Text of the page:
Lesley too is working class, a bit above Peter but not by much. Nightingale's class coding is confused by his age, which gives him an 'old money' air that I think wouldn't necessarily have been true of him in 1920, but he's definitely approaching upper-class. Aaronovitch is a keen observer of all this and he pretty much nails it. And at least to an English reader, all his characters are immediately coded by class, every suspect or witness or person who opens a door has details about them which label them as belonging to a particular class and background.

(ETA, if I'm not mistaken about your meaning elsewhere: no, I didn't write that fic, though you're looking in the right direction ;-)).

Edited at 2013-12-28 03:43 pm (UTC)
nnozomi: nodamecellonnozomi on December 30th, 2013 01:27 pm (UTC)
(hee hee, I have suspected you of a couple of fics now; I figure I can't lose, since either I'm right and they're yours which is always a win, or I'm wrong and there's yet another good author to be enjoyed. although I really should shut up and just wait for reveals.)
Thank you for the class discussion--fascinating. (also sorry to respond late, LJ is being uncommunicative.) Re Peter's father, my mind filed "unemployed, heroin addict" under "jazz musician" rather than "working class"--and he does seem to do music with the very middle-class Irregulars in a classless space, I think. I'd missed the other indicators, though. And you're right, I wish Peter's parents had names.
I was thinking of Nightingale as upper-class especially because of his magical-Eton background, but the way he discusses his family and the other students suggests up-and-coming merchant class more than old-money, perhaps.
It's not as if America or Japan (to name the countries of my own experience) are classless societies (Japan before the war could give England a run for its money, as it were); but the definitions are different and the lines much more fluid, I think. Totally fascinating to observe from the outside, probably considerably more stressful to live with on the inside. Anyway, thank you so much for indulging me.
philomytha: Beam me upphilomytha on December 30th, 2013 08:32 pm (UTC)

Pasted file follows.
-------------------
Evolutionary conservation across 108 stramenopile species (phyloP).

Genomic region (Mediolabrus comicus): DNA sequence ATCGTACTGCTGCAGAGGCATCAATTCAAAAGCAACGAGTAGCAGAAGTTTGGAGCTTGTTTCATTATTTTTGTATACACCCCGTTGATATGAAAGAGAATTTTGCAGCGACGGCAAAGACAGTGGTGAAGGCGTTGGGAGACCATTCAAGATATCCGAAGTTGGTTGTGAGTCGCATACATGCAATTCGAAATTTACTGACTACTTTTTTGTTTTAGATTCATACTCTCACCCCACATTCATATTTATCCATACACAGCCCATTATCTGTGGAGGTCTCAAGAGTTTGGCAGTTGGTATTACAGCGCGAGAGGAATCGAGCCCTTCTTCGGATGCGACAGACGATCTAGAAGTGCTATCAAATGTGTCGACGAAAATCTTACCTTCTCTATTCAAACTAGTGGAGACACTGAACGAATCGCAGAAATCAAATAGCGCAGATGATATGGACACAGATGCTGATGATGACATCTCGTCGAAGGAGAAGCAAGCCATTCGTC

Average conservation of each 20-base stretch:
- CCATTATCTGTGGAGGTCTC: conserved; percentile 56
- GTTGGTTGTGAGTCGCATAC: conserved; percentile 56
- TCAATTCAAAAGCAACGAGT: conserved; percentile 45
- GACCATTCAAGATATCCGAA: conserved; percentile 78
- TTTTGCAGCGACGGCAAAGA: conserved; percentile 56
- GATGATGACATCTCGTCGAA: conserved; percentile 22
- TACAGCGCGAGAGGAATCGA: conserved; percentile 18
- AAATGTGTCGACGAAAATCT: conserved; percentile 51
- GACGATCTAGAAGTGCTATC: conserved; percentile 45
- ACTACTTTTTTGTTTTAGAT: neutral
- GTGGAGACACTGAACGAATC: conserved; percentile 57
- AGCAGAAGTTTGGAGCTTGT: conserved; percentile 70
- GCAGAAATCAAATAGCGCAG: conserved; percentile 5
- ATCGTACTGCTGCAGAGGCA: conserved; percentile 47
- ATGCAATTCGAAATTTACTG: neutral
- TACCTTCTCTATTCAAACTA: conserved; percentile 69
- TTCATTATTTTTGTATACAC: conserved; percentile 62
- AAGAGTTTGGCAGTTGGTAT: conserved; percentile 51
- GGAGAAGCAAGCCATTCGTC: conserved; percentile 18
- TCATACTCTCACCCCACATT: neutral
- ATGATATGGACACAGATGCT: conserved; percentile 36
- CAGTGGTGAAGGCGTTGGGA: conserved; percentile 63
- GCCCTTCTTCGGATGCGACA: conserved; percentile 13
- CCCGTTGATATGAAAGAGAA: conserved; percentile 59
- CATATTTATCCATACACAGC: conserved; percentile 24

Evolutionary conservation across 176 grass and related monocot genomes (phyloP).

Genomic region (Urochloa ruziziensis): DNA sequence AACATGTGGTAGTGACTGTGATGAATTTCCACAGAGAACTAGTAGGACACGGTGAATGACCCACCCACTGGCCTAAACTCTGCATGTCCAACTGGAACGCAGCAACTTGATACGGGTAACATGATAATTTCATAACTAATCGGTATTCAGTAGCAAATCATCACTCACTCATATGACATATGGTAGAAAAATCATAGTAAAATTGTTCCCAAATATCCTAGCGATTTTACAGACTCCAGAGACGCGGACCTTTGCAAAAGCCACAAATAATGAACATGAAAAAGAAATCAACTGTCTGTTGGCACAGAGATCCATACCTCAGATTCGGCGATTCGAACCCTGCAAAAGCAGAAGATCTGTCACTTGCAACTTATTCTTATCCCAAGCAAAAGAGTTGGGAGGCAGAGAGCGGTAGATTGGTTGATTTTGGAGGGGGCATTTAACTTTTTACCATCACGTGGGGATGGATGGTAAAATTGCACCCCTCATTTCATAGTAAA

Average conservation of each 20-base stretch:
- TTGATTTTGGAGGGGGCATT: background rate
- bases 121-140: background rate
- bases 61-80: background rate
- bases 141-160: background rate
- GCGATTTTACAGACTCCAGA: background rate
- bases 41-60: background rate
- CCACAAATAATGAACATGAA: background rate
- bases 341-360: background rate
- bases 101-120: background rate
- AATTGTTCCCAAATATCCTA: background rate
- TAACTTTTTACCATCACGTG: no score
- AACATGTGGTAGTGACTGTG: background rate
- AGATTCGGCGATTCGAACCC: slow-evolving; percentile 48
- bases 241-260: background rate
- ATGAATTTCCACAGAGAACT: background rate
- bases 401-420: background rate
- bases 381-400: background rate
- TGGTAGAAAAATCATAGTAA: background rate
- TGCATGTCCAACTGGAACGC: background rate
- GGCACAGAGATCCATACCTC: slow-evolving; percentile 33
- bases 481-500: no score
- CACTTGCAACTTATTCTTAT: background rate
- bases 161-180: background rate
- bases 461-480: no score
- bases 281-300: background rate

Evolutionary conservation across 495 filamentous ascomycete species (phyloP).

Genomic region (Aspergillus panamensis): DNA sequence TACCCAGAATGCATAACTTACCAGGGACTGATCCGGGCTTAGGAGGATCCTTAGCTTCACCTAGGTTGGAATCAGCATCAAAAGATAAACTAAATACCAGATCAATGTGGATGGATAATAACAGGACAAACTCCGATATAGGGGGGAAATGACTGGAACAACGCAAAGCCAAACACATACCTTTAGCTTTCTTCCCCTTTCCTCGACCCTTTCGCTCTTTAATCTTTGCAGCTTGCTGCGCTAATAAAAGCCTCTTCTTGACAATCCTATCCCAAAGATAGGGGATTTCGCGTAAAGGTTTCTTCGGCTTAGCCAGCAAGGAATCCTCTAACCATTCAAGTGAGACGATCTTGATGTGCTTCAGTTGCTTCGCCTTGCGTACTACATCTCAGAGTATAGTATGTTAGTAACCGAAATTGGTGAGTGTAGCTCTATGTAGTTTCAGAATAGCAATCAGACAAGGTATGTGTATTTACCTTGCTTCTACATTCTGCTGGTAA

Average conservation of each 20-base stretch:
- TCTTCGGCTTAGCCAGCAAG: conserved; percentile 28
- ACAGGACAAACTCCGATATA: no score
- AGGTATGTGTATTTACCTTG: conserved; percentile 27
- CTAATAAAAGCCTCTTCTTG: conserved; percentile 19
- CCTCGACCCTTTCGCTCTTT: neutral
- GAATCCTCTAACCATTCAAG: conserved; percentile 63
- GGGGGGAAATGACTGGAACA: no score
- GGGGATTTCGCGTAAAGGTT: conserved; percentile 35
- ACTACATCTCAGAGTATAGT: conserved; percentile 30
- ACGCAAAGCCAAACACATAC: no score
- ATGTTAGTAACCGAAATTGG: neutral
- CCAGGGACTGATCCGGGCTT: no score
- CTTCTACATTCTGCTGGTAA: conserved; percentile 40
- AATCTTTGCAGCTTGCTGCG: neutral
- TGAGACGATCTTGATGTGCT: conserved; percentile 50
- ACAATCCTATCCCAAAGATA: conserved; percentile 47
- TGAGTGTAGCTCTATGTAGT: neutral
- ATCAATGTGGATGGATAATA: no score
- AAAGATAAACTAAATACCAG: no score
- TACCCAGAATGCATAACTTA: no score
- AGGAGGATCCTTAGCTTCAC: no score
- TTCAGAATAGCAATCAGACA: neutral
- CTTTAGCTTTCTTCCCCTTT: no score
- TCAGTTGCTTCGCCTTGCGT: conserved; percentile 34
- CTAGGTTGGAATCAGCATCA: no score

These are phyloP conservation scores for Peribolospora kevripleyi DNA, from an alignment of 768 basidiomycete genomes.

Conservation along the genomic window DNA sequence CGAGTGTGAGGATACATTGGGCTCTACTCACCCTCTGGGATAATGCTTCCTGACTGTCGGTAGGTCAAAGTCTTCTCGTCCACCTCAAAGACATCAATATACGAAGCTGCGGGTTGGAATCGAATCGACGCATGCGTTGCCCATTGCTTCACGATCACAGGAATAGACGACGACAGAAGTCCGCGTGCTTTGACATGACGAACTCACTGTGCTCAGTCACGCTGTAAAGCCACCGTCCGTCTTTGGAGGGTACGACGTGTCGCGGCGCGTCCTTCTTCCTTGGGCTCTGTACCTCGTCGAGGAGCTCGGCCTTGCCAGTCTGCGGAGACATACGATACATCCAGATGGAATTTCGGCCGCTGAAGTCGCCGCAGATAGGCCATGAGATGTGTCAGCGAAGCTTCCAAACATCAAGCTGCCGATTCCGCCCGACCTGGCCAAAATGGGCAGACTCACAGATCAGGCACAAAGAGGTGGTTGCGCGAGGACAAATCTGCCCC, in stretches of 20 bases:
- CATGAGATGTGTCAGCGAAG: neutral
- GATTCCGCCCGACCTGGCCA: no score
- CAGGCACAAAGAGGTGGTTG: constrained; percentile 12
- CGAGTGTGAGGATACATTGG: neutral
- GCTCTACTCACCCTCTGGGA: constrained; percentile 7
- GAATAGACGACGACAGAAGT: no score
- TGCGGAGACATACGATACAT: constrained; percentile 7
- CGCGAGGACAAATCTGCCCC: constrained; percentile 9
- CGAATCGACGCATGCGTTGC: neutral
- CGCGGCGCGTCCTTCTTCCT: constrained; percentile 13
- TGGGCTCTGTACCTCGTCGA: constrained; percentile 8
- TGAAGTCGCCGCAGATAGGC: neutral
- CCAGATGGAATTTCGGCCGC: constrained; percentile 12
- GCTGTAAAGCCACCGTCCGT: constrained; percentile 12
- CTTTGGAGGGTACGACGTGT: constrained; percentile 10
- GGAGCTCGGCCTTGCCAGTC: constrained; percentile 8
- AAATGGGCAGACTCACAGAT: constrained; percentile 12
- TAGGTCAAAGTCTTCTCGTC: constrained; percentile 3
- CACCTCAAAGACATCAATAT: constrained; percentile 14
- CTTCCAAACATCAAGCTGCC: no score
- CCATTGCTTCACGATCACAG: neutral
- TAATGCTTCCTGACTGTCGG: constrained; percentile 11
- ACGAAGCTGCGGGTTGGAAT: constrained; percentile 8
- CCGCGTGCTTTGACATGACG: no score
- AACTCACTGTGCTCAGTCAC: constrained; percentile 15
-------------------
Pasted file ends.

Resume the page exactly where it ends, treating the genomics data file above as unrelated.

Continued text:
The second guess is right, so feel free to provide me with a drabble prompt of some kind :-).

I've heard some people argue that you can't really count as upper-class unless you have family in the House of Lords, but that's only one opinion of many. Nightingale strikes me as lower upper class, if that makes sense, with a 'country squire' sort of background rather than a 'lord of the manor' background.

The Irregulars all have very middle-class day jobs, I can't remember them all but history lecturer and systems analyst are two of them, and Cyrus was an accountant IIRC. Peter's dad was a working-class boy who aimed for 'professional musician' and missed, sort of. I don't think 'jazz musician' is strongly class-bound as a profession (if he was a classical musician that might be different). The jazz clubs as described are mostly middle-class venues, but that's the difference between the audience and the performers.

For me class isn't particularly stressful because I'm, as Peter might put it, terminally privileged (I set 'Pest Control' in the town I grew up in and the posh private school mentioned is the school I went to), but it's always involved in everything, here, and I think its importance and meaning is more widely acknowledged here than in the US, even though it's not much less important there. Japan I have no idea at all and wouldn't even know where to start in reading class signals.
Her Hamsterness: RoL -- Nightingale's signarehamsterwoman on December 28th, 2013 02:20 am (UTC)
a separate WIP that's already 14k on its own

Ooh! :DD

"Tour Guide" quickly became one of my favorite fics of yours (and I'm looking forward to more Duv and Aral wandering off on historical-political-personal tangents any time you write that :)
philomytha: Beam me upphilomytha on December 28th, 2013 10:18 am (UTC)
I might try to enlist your beta-reading skills for that one at some point, if you were interested. It has a couple more bits of plot to stick in, and an ending, and then I will have a complete first draft.
Her Hamsternesshamsterwoman on December 29th, 2013 12:47 am (UTC)
I would be up for that, I think! (Barring work being too crazy for me to be able to turn it around in any sort of reasonable time :)
shimotsuki: booksshimotsuki on December 28th, 2013 07:01 am (UTC)
I think it's amazing that someone with a new baby can write anything. I'm in awe!

Haven't had a chance to look into Rivers of London yet, but the synopsis you wrote for me earlier certainly has me intrigued. That may be my reading adventure for next summer.
philomytha: Beam me upphilomytha on December 28th, 2013 10:20 am (UTC)
Well, I like writing a lot :-).

And Rivers of London is well worth reading! By the summer there might even be a fifth book in the series, if we're lucky, and since book 4 ended with a lot of things unresolved, that would be all to the good for you.